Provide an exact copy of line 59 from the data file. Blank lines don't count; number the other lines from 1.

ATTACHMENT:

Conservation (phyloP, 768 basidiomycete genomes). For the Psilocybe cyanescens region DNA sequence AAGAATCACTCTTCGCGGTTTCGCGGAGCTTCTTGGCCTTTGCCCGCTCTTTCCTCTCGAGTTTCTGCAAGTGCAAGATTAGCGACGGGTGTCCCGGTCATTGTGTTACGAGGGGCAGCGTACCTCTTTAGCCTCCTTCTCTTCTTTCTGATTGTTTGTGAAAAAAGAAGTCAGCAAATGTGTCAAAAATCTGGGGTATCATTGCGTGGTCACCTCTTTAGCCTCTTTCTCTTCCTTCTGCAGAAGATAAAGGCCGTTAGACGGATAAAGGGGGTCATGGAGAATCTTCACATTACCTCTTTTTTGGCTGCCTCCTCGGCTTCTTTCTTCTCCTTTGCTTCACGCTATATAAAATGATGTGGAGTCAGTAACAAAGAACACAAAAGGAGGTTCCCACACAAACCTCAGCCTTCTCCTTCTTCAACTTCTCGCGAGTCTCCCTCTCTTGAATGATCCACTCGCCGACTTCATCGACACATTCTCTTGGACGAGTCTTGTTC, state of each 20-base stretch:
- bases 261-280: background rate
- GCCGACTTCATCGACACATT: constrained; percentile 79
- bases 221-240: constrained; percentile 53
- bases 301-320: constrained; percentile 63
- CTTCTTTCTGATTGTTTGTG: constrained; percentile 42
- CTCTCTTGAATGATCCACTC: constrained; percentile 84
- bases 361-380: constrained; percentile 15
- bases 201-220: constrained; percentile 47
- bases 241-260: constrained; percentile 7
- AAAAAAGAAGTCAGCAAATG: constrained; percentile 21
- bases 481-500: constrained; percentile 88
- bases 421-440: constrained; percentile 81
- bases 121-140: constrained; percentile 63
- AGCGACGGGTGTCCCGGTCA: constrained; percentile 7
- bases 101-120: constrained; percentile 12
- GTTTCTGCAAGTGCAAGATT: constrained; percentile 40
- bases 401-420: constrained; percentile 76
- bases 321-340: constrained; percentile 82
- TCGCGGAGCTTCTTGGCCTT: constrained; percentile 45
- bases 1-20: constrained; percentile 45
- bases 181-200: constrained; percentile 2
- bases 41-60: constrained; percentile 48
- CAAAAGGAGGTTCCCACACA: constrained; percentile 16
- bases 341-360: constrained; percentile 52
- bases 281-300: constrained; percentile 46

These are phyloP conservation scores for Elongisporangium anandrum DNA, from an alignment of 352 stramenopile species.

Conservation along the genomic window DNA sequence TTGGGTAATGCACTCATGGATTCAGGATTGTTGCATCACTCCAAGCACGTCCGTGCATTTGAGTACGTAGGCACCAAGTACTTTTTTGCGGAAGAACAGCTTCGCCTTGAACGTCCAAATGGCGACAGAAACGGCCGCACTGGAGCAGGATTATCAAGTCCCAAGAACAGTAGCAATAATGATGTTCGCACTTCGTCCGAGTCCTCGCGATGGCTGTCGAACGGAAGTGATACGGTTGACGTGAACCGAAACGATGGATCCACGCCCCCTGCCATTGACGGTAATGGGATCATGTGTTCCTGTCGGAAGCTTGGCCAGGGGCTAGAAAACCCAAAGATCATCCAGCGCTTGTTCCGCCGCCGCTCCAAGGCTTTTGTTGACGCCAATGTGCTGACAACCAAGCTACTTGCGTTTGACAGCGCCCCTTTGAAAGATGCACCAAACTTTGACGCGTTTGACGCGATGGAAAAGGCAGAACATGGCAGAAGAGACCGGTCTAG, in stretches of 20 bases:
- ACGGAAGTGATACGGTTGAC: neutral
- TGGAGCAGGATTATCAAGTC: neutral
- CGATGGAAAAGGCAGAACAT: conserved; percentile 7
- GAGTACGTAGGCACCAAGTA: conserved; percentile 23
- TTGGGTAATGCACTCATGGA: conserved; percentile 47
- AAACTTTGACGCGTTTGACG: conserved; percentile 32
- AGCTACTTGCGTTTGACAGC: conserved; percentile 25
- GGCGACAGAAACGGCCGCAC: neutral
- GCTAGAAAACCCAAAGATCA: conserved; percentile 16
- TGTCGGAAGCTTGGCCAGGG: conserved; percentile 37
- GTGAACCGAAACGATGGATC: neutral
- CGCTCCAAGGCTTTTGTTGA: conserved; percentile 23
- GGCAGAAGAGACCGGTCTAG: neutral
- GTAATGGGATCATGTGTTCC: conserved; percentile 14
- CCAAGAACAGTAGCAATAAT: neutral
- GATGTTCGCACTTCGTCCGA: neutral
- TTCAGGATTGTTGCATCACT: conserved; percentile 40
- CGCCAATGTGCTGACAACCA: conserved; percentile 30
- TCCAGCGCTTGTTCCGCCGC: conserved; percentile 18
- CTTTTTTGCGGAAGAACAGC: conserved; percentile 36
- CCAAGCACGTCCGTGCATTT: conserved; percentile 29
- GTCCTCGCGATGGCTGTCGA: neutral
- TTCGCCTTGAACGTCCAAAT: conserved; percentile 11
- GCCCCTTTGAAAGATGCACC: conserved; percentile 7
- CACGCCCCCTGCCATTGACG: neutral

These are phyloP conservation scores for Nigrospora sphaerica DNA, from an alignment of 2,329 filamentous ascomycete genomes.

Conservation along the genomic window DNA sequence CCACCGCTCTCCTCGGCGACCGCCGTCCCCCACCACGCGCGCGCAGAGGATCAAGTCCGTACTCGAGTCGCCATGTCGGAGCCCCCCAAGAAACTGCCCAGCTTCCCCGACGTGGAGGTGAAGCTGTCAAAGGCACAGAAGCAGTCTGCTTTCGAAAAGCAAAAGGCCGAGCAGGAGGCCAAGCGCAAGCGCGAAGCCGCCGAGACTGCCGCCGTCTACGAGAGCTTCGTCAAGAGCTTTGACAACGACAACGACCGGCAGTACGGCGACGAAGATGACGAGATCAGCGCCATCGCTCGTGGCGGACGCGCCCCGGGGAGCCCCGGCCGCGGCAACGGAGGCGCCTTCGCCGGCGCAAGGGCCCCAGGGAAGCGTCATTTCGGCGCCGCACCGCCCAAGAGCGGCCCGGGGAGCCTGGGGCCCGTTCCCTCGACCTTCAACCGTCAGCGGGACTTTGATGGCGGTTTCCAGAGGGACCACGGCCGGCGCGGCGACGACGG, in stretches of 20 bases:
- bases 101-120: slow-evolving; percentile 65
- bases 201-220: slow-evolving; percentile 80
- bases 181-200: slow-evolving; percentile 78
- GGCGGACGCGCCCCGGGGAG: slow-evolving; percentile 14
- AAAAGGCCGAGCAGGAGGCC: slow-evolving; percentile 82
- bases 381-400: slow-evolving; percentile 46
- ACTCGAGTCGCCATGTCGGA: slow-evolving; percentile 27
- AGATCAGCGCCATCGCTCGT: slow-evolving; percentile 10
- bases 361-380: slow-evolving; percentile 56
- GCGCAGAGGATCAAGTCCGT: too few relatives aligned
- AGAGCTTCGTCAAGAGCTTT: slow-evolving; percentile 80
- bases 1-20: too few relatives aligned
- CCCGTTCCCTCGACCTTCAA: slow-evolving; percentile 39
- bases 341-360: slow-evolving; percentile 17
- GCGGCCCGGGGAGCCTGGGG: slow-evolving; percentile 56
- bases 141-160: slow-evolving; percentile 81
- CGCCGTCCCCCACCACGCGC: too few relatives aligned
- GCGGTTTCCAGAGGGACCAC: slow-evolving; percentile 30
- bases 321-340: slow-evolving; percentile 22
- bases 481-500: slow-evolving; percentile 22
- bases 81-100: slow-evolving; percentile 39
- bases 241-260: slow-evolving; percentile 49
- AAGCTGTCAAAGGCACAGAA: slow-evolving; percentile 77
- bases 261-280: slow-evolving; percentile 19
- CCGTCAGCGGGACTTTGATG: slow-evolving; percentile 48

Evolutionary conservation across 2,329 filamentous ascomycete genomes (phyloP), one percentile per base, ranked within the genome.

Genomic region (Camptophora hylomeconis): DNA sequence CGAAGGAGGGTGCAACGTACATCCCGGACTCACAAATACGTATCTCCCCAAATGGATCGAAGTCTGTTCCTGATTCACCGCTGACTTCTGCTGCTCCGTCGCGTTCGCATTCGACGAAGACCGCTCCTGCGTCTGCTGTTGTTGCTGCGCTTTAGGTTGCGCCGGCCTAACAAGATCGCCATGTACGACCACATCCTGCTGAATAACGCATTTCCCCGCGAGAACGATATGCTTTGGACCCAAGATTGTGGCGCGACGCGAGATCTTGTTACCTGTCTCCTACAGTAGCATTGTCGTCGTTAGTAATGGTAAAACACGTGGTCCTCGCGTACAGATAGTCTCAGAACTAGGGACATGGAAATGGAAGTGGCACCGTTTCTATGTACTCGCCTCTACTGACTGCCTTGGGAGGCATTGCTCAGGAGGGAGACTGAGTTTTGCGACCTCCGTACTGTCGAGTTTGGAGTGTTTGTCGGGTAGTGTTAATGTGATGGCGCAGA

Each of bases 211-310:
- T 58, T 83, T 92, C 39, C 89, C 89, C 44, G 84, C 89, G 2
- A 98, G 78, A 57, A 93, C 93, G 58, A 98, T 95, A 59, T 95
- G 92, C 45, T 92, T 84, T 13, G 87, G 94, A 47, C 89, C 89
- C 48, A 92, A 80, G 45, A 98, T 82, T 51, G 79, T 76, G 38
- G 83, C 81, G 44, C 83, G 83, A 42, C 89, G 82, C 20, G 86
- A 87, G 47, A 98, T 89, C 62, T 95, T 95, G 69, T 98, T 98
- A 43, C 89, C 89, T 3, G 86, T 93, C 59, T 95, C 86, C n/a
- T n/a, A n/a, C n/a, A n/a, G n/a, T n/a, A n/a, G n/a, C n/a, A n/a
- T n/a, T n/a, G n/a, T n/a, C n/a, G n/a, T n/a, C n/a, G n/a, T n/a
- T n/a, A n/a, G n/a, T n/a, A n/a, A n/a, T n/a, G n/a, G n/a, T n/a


- GGCGGACGCGCCCCGGGGAG: slow-evolving; percentile 14